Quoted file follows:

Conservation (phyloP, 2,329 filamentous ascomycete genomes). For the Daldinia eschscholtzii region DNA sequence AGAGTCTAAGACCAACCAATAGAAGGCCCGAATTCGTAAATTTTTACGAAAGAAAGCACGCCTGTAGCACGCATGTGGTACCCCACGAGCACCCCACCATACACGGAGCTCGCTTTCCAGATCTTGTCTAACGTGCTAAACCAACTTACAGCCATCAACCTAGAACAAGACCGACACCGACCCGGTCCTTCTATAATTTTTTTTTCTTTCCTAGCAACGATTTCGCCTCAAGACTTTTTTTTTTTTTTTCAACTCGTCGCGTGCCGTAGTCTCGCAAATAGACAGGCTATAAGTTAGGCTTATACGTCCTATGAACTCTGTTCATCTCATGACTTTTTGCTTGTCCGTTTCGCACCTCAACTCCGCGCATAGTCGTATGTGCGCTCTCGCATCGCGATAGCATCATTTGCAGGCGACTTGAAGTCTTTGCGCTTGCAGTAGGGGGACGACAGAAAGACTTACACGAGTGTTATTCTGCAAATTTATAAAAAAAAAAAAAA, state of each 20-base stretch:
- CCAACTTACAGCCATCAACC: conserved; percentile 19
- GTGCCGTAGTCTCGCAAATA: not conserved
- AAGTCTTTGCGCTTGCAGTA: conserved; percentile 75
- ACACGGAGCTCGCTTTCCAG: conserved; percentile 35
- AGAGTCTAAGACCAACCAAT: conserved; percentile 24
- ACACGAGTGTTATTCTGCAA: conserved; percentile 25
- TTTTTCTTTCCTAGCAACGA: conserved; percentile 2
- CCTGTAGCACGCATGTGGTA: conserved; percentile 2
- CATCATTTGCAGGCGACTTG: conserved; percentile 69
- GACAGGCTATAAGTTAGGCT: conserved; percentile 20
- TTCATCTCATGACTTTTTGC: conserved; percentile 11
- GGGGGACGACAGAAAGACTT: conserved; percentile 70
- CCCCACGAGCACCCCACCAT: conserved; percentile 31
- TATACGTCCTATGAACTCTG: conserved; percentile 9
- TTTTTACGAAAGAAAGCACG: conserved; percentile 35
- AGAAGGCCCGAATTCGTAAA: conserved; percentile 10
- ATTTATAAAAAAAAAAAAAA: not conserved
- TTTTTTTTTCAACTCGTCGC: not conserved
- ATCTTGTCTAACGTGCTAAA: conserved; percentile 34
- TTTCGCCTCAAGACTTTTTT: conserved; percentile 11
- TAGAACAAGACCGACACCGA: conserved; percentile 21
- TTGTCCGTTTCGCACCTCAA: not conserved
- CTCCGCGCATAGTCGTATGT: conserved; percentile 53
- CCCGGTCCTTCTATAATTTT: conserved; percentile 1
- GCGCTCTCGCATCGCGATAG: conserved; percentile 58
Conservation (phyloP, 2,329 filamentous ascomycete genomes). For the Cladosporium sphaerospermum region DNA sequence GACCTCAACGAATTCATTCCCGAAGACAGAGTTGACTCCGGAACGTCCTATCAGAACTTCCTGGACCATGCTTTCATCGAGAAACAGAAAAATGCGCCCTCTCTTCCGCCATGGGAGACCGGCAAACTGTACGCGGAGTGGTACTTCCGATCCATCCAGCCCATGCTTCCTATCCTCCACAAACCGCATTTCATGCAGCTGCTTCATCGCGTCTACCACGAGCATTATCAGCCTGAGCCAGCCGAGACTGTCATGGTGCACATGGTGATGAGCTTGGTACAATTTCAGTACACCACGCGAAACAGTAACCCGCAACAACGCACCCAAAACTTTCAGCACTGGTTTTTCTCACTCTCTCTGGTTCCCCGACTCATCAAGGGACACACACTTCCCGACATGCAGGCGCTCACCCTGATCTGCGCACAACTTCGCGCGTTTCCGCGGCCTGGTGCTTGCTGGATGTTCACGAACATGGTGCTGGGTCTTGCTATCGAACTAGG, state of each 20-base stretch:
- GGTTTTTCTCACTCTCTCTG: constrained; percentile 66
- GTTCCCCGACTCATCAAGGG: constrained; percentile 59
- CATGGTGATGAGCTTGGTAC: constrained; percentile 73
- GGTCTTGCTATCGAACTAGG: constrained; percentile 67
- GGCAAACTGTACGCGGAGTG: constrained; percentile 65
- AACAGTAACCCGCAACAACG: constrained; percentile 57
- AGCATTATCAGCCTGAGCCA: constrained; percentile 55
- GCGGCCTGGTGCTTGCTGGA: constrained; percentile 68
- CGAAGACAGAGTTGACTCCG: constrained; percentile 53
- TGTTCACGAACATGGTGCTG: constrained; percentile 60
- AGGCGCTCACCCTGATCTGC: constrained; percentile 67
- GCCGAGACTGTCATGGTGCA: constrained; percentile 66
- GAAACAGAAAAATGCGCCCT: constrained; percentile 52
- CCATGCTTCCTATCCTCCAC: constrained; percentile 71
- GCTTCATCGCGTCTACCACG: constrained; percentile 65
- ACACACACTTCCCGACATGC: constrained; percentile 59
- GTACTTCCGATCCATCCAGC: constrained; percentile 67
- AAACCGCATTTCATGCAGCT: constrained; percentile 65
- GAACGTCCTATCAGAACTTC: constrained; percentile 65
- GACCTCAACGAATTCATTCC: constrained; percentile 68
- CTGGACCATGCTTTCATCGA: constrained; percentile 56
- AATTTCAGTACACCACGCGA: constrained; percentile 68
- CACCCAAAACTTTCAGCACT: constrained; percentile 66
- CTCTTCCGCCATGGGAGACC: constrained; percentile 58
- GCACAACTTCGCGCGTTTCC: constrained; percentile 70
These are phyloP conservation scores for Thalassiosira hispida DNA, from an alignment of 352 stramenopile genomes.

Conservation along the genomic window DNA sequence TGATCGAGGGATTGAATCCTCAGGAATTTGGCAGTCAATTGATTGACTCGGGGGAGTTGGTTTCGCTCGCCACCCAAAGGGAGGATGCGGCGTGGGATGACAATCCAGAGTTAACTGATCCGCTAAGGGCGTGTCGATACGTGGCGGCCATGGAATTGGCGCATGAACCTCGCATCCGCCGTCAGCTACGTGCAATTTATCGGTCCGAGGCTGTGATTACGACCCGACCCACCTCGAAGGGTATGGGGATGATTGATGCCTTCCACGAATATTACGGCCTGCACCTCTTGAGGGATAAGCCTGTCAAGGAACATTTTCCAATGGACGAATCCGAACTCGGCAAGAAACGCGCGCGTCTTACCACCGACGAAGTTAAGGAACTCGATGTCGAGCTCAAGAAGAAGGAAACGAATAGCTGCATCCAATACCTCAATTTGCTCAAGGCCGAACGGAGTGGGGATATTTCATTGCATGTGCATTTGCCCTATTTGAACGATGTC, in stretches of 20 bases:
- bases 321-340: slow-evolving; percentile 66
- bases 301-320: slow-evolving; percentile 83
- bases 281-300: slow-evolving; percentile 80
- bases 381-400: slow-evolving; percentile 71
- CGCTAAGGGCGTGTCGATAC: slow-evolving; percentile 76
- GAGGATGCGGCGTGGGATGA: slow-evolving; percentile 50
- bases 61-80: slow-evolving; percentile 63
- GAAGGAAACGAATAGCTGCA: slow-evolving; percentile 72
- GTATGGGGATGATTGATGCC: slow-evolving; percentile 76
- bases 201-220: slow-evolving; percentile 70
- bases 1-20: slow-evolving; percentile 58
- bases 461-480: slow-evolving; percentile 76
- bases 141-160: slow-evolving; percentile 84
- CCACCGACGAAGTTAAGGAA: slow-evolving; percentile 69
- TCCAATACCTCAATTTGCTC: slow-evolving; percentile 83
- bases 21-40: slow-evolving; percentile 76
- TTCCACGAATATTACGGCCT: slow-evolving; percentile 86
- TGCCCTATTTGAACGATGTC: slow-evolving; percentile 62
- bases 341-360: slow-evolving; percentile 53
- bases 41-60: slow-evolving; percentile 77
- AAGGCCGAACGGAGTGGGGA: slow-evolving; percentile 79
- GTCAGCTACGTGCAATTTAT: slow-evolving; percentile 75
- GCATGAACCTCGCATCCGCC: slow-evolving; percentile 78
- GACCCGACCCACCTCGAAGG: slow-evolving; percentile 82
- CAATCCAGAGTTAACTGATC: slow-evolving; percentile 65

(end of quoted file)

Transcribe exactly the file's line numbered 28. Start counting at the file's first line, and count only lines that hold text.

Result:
- GGTTTTTCTCACTCTCTCTG: constrained; percentile 66